In any case, I’m more interested in any retrospectively clear hints foreshadowing the Oberon Sexton reveal; as Brian points out, the Domino Killer basically had to be the Joker. I have a few, to wit:

— B and R #1: Dick notes that dominoes are also called “bones;” Alfred contributes the game-related phrase “smacking the bones down.” Sexton’s alias is “The Gravedigger,” that is, a man who deals in putting bones down into the ground.

The domino in the preview images at the end is black and white but spattered with red. These are the Joker’s colors in Batman #663’s text story and DC Universe #09, where they show up on the cards in his Dead Man’s Hand. Additionally, it’s a joke: what’s black and white and red all over? In this case, a blood-spattered domino.

— B and R #2: The Domino Killer murders Toad in his cell; as we learn later, Pyg’s gang is in the Joker’s circus base from The Killing Joke, which seems to motivate the Joker’s murder of someone outside the Black Glove. A GCPD cop supplies the joke: Mr. Toad “croaked.” (Note that the Joker toxin-afflicted Gordon in Morrison’s first Batman issue also had the Crime Clown’s horrific sense of humor.)

— B and R #3: The domino killer leaves the antidote the Pyg’s identity-destroying gas att he circus grounds. Again, this is the Joker’s sense of territoriality. Le Bossu is also in town, and we get the scene from Batman #681 as well; maybe that’s why the Joker was also around?

— B and R #4: This issue introduces Sexton, whose alias “Gravedigger” already suggests that he’s a killer. Note that the villain is the Red Hood, a previous Joker identity now used by someone else. Dominoes and matching pairs: the Joker’s old identity and his new one in the same story. The arc title, “Revenge of the Red Hood,” refers to both Jason Todd’s vengeance on Dick Grayson and the Joker’s vengeance on the Black Glove.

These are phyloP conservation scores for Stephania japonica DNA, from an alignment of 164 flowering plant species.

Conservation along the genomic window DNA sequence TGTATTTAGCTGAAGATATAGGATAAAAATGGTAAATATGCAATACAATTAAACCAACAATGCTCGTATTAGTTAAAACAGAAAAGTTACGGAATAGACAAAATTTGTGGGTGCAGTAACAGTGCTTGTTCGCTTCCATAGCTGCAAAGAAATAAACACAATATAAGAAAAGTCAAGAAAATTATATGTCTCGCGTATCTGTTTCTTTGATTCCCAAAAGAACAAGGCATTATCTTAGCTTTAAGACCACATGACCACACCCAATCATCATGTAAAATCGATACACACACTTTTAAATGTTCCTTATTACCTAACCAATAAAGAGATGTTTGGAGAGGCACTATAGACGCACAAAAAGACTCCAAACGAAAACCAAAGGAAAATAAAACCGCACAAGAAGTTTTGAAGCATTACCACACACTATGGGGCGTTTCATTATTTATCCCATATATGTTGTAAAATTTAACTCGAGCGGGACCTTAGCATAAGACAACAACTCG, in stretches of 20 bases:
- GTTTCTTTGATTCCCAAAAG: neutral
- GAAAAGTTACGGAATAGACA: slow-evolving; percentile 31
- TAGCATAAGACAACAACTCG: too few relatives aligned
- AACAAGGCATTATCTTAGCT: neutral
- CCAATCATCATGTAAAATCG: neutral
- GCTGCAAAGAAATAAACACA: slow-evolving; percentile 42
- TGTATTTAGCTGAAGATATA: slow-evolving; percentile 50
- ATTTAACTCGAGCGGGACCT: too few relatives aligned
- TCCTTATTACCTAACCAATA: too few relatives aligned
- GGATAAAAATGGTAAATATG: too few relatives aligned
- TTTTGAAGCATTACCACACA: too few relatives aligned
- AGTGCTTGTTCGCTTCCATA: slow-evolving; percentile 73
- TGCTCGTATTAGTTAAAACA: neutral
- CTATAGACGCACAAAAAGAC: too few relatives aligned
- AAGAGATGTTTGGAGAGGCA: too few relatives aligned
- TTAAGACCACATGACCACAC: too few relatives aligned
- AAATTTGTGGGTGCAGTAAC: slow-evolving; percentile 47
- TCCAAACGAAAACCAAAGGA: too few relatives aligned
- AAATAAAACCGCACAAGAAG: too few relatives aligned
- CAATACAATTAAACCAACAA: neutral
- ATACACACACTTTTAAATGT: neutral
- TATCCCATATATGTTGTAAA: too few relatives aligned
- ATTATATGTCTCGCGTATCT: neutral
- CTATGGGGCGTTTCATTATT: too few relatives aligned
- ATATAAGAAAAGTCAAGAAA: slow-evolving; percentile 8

Note Sexton’s backstory: “His face was scarred by criminals who killed his wife.” The Joker’s Killing Joke origin isn’t a million miles from this, and the version from the Gotham Knights comic is almost identical, since in that one the criminals from the botched Axis robbery where the Joker was scarred actually did kill his wife.

Sexton is telling a story to the children: The Riddle of the Corn Dollie. Riddles are a kind of joke, though you’d be excused for thinking of that other Batman villain in the green derby. Corn dollies are traditionally plowed into fields to ensure a good harvest; in the Golden Bough sort of symbolism Morrison often uses in Batman stories, it’s a rebirth story. The riddle’s answeris that the Joker has been reborn, reinventing himself after his “death” at the end of Batman RIP.

Numerous people on the net point out that Oberon is the king of the fairies who are tricksters, just as the joker is symbolically a trickster. A sexton maintains graveyards, among other church duties, hence the “gravedigger” nickname.

“We have a mutual interest in crime.” Yes, from opposite sides, though. Note that Sexton doesn’t respond when Dick says, “…We’d all like to see it wiped out, I;m sure.” Does Dick’s hesitation mean he already suspects the truth?

Sexton dresses in mostly black, with white cloves and red spectacles. More red, white, and black color combos. Even the next issue preview images are red, white, and black. So’ the cover logo this month, actually.

— B and R #5: Jason (Red Hood) Todd says,”The mask made her (Scarlet) crazy.) His own mask, of course helped drive the Joker crazy.